BMX/Skate Park under Highways 34, 20, and 99W in Corvallis
Still, Marine Drive would be another barrier between West Salem neighborhoods and the park, and kids will be darting across the road. Even if the bridge is not built, I am doubtful about Marine Drive as a stand-alone expressway.

Apart from these questions, the facility would be a great addition to Wallace Park, and the Parks and Recreation Advisory Board has unanimously endorsed the concept and City Staff find it complies with the Master Plan for Wallace.

(However! There are no funds and park would be privately funded, so SATA is working on that part. Breaking ground is a ways off yet.)

Other Stuff

It is interesting that there's also a proposal for more public art, and so far Salem has used public art in similar ways:  To attempt to activate poorly designed or configured spaces.

Thursday, February 20, 2014

After Gil, What Next? Amend and Improve Council Goals! - Updated

You might remember this from Bike and Walk Salem. A pedestrian median costs around $40,000 last I heard. For $7 million, you could construct and install about 175 pedestrian medians at difficult intersections in Salem.

Or you could spend it on the Salem River Crossing.

Council Goals on Transportation (January 2014)
click to enlarge
I'm not yet sure what action items might be on Council agenda for February 24th, but on March 10th, City Council will conduct a work session with a view towards updating the "Council Goals" document, which is a subset of plans and actions and goals that Council specifically wants to focus on in the near-term.  It's to help guide Staff and Council narrow things down to the important stuff.

The clip here is on "Transportation Connectivity," and there are four goals.  Two of them have to do with the Third Bridge.  In addition to being a bad idea, the Salem River Crossing is a huge drain on staff time and it has cost $7 million and countingKilling it would help a lot towards redirecting City Staff towards more productive pursuits - like an 8 to 80 city. That's 175 pedestrian medians!

The third goal is close to being crossed off - or at least being incremented forward.  The near-term goal for improving connections to the Union Street RR Bridge on the downtown side is in motion, and it looks like the Downtown Advisory Board will be moving up the schedule, even, with the addition of Urban Renewal Funds.

So rather than just simply updating this blurb to reflect that funding decision, Council should pick off the next item (preferably more than one!) in the Downtown Mobility Study and direct Staff to work on it.  (There's also the Wallace Road connection to the bridge, which remains a formidable barrier, as well as the recommendations in Bike and Walk Salem.)

If we were looking for ways to build on Gil Penalosa's visit, asking Council to ditch the Salem River Crossing and to accelerate implementation of the Downtown Mobility Study could be an excellent ask for the March 10th session!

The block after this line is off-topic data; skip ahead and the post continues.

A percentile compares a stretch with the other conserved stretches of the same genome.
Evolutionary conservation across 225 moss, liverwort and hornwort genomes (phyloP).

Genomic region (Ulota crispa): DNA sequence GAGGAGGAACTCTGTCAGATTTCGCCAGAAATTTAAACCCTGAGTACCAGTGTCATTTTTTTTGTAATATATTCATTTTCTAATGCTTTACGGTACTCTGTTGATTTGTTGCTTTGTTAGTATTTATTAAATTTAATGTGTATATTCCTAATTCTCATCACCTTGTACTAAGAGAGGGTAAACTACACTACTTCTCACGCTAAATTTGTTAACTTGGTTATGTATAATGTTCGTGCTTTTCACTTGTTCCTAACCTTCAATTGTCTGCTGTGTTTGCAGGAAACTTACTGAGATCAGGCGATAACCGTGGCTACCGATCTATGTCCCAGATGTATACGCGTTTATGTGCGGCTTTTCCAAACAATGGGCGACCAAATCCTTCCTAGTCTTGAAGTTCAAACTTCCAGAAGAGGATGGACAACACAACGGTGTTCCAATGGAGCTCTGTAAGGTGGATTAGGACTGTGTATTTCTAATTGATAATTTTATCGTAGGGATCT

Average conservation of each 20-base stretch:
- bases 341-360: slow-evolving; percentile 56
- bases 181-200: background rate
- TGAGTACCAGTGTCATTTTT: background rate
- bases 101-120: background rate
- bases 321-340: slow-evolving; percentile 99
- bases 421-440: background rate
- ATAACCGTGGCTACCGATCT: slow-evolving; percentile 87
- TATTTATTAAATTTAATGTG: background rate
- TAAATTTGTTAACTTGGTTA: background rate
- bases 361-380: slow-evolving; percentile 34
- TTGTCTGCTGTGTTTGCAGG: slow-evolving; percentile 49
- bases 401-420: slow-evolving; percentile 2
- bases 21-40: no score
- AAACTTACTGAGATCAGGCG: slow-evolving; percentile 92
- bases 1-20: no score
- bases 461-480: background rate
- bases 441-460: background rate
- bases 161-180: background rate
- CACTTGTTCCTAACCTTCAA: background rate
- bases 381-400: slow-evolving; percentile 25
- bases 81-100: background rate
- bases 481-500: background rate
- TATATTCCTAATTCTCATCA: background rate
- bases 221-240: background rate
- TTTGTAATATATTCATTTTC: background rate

(Or maybe you can think of an even better ask? That was the first one that came to my mind.)

Update, March 4th

Here's the full presentation!

Wednesday, February 19, 2014

Jargon and Crickets: Who is the Intended Audience for Gil Penalosa? - Updated

So tonight is Gil Penalosa's talk on 8 to 80 Cities and the Ciclovia movement, but who will be attending? There's no mention of the talk in the paper today! (There's more on closing streets for a movie production and filming than on closing the streets for Citizens to walk and bike...)

For whom, even, outside of transportation geeks who already know of Penalosa, for whom is the talk intended? At this point, it looks like a state secret for insiders only!

The Facebook is an imperfect proxy for publicity and interest, of course, but it seems to be the way a lot of stuff is shared and discussed in Salem.  So let's visit some public Facebook pages!

Cherriots own publicity, alas, talks past those who aren't already in the know:

Cherrots Facebook:  "Active Transportation Expert"
If you aren't already participating in conversations about "active transportation" - if you're not already a transportation geek in on the jargon - who the heck wants to attend a talk by an "active transportation expert"?  Shouldn't the lede be about kids and seniors and walking and a good civic life?

Bike Counters for the Bridges!

Look what they found under the sofa pads!

Up to $22,000 for two automated bike/ped counters to be installed on the Union St RR Bridge and Minto Bridge.

Next week our regional MPO looks to move on purchasing bike/ped counters!

Now we will have a good source of data, too! This is great news. While it won't give us a comprehensive view of bicycling in Salem, it will give us a baseline, and that will be something to build on.

Automated Bike Counter on Hawthorne Bridge
(Look for more on the whole SKATS agenda in the next few days, but this news was too good not to celebrate immediately!)

Tuesday, February 18, 2014

Wednesday's Packed! Penalosa Talk, OBPAC and ODOT Bike Plan Meetings

And packed with gravel, too.

February 19th it turns out is a big day for bicycling in Salem, but you'll probably never notice it if you look at the bike lanes. They're gutters, full of crap, not people on bike!